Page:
Sunday, March 28, 2010

Sasquatch Classics: The Tale of Muchalat Harry

There are many tales of encounters with the sasquatch that have become almost mythic. These are the tales that I would refer to as the "classics." Many of these stories have been told and retold often through the years and appear in almost all books dealing with the subject of bigfoot. Other stories are less well known to the general public but are discussed often among those who seek these creatures. Some of the stories ring true and others I have serious doubts about. The stories of people who were allegedly abducted by a sasquatch and held against their will occupy a unique place in bigfoot lore. While there are not many reports of abductions there may be more than most modern researchers care to discuss. Foremost, among such reports is the strange tale of Albert Ostman. A lesser-known account of an attempted abduction involved a man named Bill Cole. The story I would like to discuss today is not as well known as the Ostman tale but probably better known than the Cole account. This is the story of Muchalat Harry.

The tale of Muchalat Harry was documented very well by one of the "Four Horsemen" of sasquatch research, Peter Byrne. Below is the story of Muchalat Harry in Byrne's own words:

According to the Indians, there was once a large number of Bigfoot living on Vancouver Island, a large island, 12,408 square miles in area, off the west coast of British Columbia. The Indians knew about them, feared them, and respected them, but granted that they were harmless. One of the Indians of the Nootka Tribe, who lived at Nootka in 1928, claims to have been carried off by them and held captive for some time.
The story, told to me by Father Anthony Terhaar of Mt. Angel Abbey in Oregon, is a curious one. Father Anthony, a much-loved missionary priest who traveled the west coast of Vancouver Island for many years, was living at Nootka at the time of the story and he knew Muchalat Harry very well. Muchalat Harry was a trapper and something of a rarity among his fellow tribesmen. He was, according to Father Anthony, a tough, fearless man, of excellent physique.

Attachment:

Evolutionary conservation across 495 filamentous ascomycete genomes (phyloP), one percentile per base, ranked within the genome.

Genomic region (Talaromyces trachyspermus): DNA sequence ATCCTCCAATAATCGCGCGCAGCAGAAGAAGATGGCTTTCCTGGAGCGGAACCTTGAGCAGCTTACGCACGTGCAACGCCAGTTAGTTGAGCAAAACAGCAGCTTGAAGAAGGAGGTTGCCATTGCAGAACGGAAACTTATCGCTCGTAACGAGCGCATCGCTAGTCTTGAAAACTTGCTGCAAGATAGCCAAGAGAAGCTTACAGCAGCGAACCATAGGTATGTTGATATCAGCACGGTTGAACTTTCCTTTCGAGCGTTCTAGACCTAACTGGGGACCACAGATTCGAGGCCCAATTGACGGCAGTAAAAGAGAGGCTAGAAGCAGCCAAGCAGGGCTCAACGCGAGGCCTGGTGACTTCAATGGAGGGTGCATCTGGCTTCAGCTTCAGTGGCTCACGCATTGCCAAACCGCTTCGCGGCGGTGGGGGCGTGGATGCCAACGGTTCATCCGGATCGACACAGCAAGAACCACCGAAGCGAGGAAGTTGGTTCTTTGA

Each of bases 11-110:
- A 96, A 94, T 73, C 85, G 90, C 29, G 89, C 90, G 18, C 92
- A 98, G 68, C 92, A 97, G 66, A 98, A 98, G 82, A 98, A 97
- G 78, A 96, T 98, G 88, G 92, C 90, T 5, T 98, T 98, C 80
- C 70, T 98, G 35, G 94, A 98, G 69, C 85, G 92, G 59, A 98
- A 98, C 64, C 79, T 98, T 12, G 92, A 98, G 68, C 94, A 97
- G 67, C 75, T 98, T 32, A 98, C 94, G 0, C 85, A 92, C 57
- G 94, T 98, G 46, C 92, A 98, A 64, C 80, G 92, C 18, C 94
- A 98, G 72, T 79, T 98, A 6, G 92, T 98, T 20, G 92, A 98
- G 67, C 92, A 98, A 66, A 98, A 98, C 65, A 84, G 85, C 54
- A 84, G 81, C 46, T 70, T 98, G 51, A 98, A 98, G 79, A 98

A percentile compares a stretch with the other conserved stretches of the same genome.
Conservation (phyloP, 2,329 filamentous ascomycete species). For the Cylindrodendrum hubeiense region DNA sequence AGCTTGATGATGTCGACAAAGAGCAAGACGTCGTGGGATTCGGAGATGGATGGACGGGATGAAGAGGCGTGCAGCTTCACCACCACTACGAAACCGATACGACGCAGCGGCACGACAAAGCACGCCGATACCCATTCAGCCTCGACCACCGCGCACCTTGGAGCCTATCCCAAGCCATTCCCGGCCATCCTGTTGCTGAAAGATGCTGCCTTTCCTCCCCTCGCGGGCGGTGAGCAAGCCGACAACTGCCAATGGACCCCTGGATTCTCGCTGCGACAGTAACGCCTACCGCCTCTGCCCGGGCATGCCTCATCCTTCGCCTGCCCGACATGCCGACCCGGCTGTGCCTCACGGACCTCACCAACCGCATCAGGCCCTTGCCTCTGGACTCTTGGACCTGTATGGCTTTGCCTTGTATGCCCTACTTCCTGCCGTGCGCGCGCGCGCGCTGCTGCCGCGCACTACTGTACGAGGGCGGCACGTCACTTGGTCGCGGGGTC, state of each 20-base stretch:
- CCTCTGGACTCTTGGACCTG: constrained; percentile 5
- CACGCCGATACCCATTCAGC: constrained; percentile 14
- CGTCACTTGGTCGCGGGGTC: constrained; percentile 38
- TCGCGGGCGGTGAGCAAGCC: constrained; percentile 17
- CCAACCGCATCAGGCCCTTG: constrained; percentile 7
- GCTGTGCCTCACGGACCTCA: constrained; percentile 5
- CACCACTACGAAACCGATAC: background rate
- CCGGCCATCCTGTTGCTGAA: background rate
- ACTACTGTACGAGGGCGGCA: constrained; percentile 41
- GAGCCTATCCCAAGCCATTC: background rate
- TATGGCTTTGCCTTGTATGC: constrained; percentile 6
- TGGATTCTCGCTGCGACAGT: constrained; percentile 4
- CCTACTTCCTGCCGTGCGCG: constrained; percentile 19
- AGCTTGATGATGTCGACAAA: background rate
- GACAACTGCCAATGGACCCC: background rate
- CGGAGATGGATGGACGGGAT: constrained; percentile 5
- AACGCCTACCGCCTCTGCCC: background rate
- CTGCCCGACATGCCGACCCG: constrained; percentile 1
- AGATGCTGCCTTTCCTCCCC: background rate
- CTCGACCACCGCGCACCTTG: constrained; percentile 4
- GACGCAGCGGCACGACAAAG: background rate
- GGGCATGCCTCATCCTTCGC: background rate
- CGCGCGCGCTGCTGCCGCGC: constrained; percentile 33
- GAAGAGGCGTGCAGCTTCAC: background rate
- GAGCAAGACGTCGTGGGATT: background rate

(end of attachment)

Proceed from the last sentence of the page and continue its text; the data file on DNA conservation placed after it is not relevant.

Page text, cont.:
In the course of his trapping; he was wont to spend long weeks in the forest alone, something that the average Indian did not do in those days, The Indians of the coast were apparently a rather timid people and they seemed to regard the deep forest as the home and territory of the Bigfoot. When they went into the deep inland forest for any reason, they never went alone. Muchalat Harry was different from other Indians. He went in the forest alone and feared nothing.

Late one autumn Muchalat Harry set off for the woods, with his traps and camping gear. His plan was to set out a trap line and stay in the woods for several months. He headed for his favorite hunting area, the Conuma River, at the head of Tlupana Inlet. From Nootka he paddled his own canoe to the mouth of the Conuma. There he cached the canoe and headed upstream on foot. Approximately twelve miles upstream he made his base camp and, after building himself a lean-to, started to put out his trap line.

One night, while wrapped in his blankets and clad only in his underwear, he was suddenly picked up by a huge male Bigfoot and carried off into the hills. He was not carried very far, probably a distance of about two or three miles, at the most. When daylight came he was able to see that he was in a sort of camp, under a high rock shelf and surrounded by some twenty Bigfoot They were of all sexes and sizes. For some time, they stood around him and stared at him. The males to the front of the curious group females behind them and young ones to the rear. Muchalat Harry was frightened at first and his fear grew to terror when he noticed, he said, the large number of bones lying around the campsite. When he saw these he was convinced that the Bigfeet were going to eat him.

The Bigfeet did not harm him in any way. Occasionally one came forward and touched him, as if feeling him, and when they discovered that his "skin" was loose — it was in fact his woolen underwear — several came forward and pulled at it gently.
While they looked at him and examined him, Muchalat Harry sat with his back to the rock wall and did not move. He was cold and hungry, but his thoughts were only on escape. Some time in the late afternoon, curiosity on the part of the Bigfeet seemed to slacken and with most of the Bigfeet out of camp, probably food-gathering he thought, there came the opportunity that he needed. He leapt to his feet and ran for his life, never looking back. He ran downhill, toward where he guessed the river to be and sure enough, he soon came to his campsite. In what must have been blind panic he bypassed his camp and ran for twelve miles to where his canoe was cached at the mouth of the Conuma.